Another issue regarding social interventions is that social epidemiology may not realize its full potential to reduce social inequalities in health alone (29). Rather, understanding how to change the social production of health requires a multidisciplinary or transdisciplinary approach. Galea and Link assume that we should seek the solutions to social inequalities alone and remain silent on the need for such partnerships. Instead of competing with allied or disciplines, social epidemiologists would benefit by embracing and partnering with similarly minded fields to yield a fuller, more complete understanding of which social changes might bring about the greatest good and how such changes should come about. The existing literature offers few answers to these pressing questions, but partnerships with academics in other disciplines, community members in deprived locales, and decision makers in multiple levels of government can increase the relevance of the evidence generated by social epidemiologists (68, 69). More than other subfields, social epidemiology is uniquely placed to benefit from partnerships to help generate new questions and to ensure findings are used to inform population health interventions. Partnerships especially might be formed with persons implementing social policies and programs to help determine the impact of social change on health, especially given that most social programs do not measure health as an outcome (70).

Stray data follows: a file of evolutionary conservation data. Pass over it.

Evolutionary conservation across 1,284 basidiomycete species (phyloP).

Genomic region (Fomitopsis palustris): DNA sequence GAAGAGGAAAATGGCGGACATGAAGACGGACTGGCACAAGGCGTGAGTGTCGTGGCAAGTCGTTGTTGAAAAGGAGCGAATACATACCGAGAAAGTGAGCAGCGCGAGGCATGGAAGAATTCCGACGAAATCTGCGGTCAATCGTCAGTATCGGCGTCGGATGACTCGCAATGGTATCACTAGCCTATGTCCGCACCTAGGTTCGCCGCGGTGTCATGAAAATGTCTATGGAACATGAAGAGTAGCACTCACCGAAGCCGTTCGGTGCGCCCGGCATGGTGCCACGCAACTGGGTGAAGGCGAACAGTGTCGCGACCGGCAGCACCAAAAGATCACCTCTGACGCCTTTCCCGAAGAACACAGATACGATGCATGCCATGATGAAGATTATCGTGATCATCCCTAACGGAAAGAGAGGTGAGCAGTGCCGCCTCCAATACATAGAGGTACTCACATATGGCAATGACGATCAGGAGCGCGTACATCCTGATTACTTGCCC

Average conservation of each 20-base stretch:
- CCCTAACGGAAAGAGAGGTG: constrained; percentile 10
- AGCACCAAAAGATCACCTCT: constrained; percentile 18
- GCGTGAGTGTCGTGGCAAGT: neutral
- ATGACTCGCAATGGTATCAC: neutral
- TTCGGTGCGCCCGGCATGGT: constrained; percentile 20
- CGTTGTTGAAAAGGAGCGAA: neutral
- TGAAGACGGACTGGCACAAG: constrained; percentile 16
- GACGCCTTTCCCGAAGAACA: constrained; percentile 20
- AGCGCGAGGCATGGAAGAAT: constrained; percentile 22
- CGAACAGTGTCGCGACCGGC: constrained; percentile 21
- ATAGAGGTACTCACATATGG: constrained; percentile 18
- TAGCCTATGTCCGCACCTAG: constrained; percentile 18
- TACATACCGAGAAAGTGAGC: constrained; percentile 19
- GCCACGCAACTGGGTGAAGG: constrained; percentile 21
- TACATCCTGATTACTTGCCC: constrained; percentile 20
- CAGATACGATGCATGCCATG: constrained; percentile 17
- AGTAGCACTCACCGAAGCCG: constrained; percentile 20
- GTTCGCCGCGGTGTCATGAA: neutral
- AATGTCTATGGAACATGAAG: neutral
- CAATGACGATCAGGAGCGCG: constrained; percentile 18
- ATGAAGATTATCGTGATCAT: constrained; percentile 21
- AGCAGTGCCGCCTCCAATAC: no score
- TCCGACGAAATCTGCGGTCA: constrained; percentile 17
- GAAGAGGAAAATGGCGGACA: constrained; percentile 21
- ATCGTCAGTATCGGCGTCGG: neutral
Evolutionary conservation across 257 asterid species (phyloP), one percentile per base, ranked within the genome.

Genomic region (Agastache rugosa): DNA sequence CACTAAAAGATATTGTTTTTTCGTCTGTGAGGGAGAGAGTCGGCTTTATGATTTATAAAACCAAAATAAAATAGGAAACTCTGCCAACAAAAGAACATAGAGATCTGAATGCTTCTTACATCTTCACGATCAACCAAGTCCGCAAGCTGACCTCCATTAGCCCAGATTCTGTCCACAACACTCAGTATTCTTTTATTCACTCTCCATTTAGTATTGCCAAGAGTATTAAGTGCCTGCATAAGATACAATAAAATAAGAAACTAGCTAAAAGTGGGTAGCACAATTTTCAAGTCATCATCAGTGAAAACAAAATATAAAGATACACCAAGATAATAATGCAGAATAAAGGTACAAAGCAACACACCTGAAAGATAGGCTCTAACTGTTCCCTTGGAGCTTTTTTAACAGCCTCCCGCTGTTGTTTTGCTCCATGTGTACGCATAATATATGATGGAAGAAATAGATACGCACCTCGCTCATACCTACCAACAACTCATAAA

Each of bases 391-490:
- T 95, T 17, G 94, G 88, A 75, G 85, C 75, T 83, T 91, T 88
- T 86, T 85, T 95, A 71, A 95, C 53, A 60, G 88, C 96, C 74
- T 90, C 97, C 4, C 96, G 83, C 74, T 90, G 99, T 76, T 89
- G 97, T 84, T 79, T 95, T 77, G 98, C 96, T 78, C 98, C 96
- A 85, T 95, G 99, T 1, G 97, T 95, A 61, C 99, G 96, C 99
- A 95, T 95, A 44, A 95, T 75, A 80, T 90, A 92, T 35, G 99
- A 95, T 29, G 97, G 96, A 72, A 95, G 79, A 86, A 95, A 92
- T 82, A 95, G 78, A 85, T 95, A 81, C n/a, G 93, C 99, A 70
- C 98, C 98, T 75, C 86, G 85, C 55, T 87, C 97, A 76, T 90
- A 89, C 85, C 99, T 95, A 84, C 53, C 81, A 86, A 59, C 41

WILL WE EVER REDUCE SOCIAL INEQUALITIES IN HEALTH?
Still, Galea and Link consider health inequalities a core problem for social epidemiology. Given this, the authors express “hope” and “luck” in seeing health inequalities reduced and anticipate that such a value-laden commitment will meet some opposition from epidemiologists (i.e., scientists). I see no reason for such caution, given the high stakes and consequences of health inequalities. Applied sciences such as social epidemiology are meant to produce knowledge that can be used for social change (e.g., reducing racial or class inequalities in health). Studying social inequalities in health has implicit values because inequalities are considered avoidable and unfair (71). Values are not only implicit (we study cancer because this disease has a negative value, causes immense human suffering, and we want to eliminate it); values are also explicit when social interventions and evaluations are conducted (i.e., in applied social epidemiology and its associated public health technology). This is analogous to a surgeon operating on a patient, performing this duty for the sake of procedural science, and pretending to have no vested interest in whether the patient lives or dies. Such a value-free approach to health is not only unrealistic in our social profession but also harmful to the production of meaningful and actionable science.